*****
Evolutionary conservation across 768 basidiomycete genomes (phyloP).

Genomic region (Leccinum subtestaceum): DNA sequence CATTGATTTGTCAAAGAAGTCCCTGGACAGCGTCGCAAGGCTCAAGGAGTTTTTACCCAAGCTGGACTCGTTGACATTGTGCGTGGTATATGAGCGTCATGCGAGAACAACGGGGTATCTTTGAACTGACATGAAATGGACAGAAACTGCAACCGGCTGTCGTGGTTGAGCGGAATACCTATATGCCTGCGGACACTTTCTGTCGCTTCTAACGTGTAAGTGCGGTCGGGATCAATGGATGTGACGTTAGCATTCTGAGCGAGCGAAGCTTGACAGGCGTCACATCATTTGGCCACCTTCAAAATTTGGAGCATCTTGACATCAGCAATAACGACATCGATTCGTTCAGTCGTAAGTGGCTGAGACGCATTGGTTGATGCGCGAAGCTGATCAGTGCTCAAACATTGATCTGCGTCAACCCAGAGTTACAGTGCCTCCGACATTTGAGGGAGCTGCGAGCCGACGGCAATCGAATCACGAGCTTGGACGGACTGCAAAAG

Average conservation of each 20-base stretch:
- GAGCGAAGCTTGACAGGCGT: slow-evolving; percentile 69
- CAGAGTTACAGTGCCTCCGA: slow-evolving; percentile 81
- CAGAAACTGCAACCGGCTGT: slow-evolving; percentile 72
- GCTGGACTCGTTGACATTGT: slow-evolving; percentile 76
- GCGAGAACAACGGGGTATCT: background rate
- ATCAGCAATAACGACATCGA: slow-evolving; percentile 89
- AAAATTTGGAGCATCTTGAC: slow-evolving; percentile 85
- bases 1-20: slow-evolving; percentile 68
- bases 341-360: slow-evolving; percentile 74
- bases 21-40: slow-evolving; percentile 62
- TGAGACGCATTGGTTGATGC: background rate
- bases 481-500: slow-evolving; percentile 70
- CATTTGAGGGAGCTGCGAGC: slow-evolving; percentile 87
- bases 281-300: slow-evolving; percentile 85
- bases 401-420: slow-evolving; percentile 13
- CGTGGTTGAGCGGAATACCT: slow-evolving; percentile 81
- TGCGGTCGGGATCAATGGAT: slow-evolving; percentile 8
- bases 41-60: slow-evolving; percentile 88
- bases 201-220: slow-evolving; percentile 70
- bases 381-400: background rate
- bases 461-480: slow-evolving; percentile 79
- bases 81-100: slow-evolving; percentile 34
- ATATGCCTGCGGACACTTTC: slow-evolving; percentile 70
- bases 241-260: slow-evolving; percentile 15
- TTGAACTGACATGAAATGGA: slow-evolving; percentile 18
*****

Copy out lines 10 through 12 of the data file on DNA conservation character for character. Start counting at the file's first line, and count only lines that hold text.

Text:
- AAAATTTGGAGCATCTTGAC: slow-evolving; percentile 85
- bases 1-20: slow-evolving; percentile 68
- bases 341-360: slow-evolving; percentile 74